Cover image of Blue sonata

Blue sonata

Stein-Erik Olsen

John W. Duarte: Nuages passantes, op.102

Antonio Bibalo: Study in Blue, (1983)

Johan Kvandal: Sonata, op.65 (1985-86)

Benjamin Britten: Nocturnal after Johan Dowland, op.70 (1963)

Guitar music from the cold North

Guitarists are by no means alone in playing arrangements of music originally written for other media, but they have perhaps made much more use of them than have players of other instruments; this had helped to create the impression that the guitar lacks original repertory – and to conceal the fact that this is not true. There is also a popular belief that the “natural home” of the guitar is in the Hispanic countries, where “romance” and sunshine abound, but the guitar now belongs equally to the colder North, not least to Norway.

On the album “Blue Sonata”, guitarist Stein-Erik Olsen performs the astonishingly beautiful works written specifically for the guitar by John W. Duarte, Johan Kvandal, Antonio Bibalo and Benjamin Britten – works that evoke genres and moods spanning from jazz and dodecaphony, to folk and renaissance music. The guitarist himself made his highly acclaimed debut at London´s Wigmore Hall, a concert that made him a much sought after soloist and won him unreserved admiration amongst his peers.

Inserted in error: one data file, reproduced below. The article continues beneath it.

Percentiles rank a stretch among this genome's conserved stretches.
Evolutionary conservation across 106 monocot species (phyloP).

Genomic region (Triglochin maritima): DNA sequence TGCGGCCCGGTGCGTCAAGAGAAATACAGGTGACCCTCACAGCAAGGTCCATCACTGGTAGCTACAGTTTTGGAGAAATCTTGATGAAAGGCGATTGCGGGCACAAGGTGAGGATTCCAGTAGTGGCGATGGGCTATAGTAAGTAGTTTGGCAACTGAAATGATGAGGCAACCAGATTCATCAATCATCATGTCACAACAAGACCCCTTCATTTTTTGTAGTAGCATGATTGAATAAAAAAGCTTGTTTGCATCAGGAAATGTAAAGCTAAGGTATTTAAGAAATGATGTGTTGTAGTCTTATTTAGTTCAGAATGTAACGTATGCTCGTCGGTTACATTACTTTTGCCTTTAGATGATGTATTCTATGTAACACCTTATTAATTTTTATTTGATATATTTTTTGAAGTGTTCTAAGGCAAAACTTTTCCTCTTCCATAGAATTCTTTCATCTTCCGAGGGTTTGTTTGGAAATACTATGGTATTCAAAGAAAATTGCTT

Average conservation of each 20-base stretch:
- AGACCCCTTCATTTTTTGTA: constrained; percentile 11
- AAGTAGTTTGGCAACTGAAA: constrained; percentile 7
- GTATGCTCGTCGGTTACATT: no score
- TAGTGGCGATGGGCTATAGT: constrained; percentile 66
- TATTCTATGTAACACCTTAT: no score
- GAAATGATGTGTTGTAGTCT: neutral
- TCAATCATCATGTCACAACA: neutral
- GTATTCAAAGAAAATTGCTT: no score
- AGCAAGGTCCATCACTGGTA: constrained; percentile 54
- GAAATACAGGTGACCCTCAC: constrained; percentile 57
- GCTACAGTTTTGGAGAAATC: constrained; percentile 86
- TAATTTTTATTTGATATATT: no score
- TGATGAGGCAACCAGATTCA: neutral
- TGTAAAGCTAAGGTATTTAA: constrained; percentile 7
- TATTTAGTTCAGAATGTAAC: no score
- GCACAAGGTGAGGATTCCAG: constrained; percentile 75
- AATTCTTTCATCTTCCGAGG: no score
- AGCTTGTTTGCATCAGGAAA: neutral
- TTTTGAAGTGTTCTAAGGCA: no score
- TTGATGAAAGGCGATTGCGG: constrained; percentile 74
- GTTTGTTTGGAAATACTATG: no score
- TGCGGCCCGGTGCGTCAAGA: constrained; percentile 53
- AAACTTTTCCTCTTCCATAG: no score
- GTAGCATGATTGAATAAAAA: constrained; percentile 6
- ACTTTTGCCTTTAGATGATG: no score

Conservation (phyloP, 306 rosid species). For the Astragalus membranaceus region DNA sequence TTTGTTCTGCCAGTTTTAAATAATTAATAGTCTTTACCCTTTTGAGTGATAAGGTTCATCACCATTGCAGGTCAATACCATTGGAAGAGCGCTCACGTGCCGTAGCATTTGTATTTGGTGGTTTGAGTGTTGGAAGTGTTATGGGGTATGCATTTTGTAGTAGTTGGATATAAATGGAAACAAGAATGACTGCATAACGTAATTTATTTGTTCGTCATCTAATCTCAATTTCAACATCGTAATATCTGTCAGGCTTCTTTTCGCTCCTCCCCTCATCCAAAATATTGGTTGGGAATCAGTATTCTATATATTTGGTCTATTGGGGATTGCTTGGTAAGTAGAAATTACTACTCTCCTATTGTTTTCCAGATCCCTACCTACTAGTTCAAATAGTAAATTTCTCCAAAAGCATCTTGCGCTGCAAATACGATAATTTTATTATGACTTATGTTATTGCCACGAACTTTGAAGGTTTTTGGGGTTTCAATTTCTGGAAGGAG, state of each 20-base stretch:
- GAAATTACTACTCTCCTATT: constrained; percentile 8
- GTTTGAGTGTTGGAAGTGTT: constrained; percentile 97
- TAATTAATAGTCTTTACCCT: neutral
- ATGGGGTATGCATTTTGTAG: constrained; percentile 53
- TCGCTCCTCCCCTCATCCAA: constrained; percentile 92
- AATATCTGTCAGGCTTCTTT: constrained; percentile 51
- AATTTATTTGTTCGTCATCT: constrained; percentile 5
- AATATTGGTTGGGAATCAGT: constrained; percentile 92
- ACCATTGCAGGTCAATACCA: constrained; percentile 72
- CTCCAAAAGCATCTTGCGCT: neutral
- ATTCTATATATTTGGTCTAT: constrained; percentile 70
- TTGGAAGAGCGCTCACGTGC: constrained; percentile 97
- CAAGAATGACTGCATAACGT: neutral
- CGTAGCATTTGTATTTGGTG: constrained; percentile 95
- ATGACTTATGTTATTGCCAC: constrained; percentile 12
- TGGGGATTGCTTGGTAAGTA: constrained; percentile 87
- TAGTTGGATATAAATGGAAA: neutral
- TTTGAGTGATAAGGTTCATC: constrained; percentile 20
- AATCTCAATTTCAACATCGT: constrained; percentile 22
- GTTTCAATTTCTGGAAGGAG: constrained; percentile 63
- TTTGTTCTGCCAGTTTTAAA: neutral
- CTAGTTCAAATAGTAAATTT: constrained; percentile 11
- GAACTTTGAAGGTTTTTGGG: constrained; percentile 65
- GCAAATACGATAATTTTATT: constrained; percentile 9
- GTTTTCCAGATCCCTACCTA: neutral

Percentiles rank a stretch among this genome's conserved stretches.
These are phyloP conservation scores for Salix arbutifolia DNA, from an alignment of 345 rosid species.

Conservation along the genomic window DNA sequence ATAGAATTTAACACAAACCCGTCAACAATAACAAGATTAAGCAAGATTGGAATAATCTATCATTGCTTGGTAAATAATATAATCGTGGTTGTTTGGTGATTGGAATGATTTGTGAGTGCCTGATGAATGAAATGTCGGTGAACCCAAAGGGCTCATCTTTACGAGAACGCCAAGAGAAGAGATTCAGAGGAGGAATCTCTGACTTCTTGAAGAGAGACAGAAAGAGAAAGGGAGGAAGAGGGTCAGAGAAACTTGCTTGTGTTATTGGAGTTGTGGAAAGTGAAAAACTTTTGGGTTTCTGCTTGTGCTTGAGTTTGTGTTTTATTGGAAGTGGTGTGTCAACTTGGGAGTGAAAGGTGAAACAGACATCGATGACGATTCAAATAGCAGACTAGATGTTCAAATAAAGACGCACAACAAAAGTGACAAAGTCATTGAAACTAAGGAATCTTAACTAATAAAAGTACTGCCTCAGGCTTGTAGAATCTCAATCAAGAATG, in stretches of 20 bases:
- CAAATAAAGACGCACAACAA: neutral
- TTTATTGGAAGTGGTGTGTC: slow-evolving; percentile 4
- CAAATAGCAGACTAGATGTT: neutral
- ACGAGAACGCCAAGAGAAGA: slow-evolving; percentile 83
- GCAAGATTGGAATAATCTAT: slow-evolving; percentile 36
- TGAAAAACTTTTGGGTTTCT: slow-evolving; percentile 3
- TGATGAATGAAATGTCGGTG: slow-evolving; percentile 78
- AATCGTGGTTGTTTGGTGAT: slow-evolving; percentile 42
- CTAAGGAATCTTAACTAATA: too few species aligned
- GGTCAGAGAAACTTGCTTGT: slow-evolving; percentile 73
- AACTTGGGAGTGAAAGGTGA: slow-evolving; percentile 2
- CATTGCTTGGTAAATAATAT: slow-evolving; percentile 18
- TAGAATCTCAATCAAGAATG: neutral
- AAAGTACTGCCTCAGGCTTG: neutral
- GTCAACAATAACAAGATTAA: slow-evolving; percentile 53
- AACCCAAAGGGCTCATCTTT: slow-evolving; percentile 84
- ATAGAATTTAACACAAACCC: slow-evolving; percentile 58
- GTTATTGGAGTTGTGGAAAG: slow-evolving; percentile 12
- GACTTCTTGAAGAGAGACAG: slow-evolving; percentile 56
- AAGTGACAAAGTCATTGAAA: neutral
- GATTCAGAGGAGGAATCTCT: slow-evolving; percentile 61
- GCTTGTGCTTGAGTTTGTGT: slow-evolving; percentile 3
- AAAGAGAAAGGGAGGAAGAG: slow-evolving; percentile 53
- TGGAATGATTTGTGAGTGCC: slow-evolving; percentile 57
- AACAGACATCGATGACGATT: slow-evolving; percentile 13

“The playing here is compelling”.
-Gramophone UK

"Here is another excellent programme of contemporary guitar music played with great authority by the Norwegian guitarist Stein-Erik Olsen. …I can give no higher praise. This is an excellent recording – don't let the contemporary writing put you off, the music is tremendous.
-Classical Guitar UK

"The evenness and masterful realization of all details and the brilliant clarity in the passages are most impressive. Furthermore – as in earlier releases with Stein-Erik Olsen – there is an obvious will to utilize the entire expressive range of the instrument. It is a luxuriant recording."
-Aftenposten april 1988 (Norway)

"Stein-Erik Olsen displays an amazing technique in Bibalo's eruptive “Study in Blue”, and has enough of it left over to elegantly flirt with bluesy microtones."
-Bergens Tidende 87 (Norway)